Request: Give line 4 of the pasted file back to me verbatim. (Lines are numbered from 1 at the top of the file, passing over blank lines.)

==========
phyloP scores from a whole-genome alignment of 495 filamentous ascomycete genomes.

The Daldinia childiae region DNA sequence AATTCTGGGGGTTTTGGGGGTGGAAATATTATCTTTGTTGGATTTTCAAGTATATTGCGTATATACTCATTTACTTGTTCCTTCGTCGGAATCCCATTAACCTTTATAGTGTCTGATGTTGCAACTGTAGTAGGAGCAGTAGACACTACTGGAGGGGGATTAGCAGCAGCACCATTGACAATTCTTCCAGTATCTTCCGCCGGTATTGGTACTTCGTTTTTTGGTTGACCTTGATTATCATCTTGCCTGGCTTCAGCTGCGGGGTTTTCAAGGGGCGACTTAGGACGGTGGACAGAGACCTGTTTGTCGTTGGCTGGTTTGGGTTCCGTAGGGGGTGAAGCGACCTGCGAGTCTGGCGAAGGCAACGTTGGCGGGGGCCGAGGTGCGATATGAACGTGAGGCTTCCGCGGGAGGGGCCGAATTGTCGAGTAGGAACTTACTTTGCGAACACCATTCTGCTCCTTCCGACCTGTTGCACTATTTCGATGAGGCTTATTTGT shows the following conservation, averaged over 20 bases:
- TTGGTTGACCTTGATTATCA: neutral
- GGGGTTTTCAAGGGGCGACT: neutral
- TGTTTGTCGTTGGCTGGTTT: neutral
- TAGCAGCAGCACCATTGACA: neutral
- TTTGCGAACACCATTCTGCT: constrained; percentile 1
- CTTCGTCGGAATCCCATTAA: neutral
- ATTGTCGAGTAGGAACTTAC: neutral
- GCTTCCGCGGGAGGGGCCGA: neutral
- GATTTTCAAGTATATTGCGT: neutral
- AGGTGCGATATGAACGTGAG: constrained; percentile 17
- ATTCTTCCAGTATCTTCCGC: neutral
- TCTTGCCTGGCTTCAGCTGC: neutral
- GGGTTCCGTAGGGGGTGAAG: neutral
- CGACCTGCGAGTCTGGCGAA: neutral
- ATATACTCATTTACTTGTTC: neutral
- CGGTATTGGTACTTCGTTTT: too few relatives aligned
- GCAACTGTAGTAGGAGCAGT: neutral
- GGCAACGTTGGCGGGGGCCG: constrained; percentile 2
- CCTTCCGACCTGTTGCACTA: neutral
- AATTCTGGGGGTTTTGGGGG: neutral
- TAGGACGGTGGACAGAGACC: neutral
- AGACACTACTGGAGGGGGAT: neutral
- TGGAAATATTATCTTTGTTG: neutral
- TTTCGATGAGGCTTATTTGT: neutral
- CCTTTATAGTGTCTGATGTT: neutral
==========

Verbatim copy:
- GGGGTTTTCAAGGGGCGACT: neutral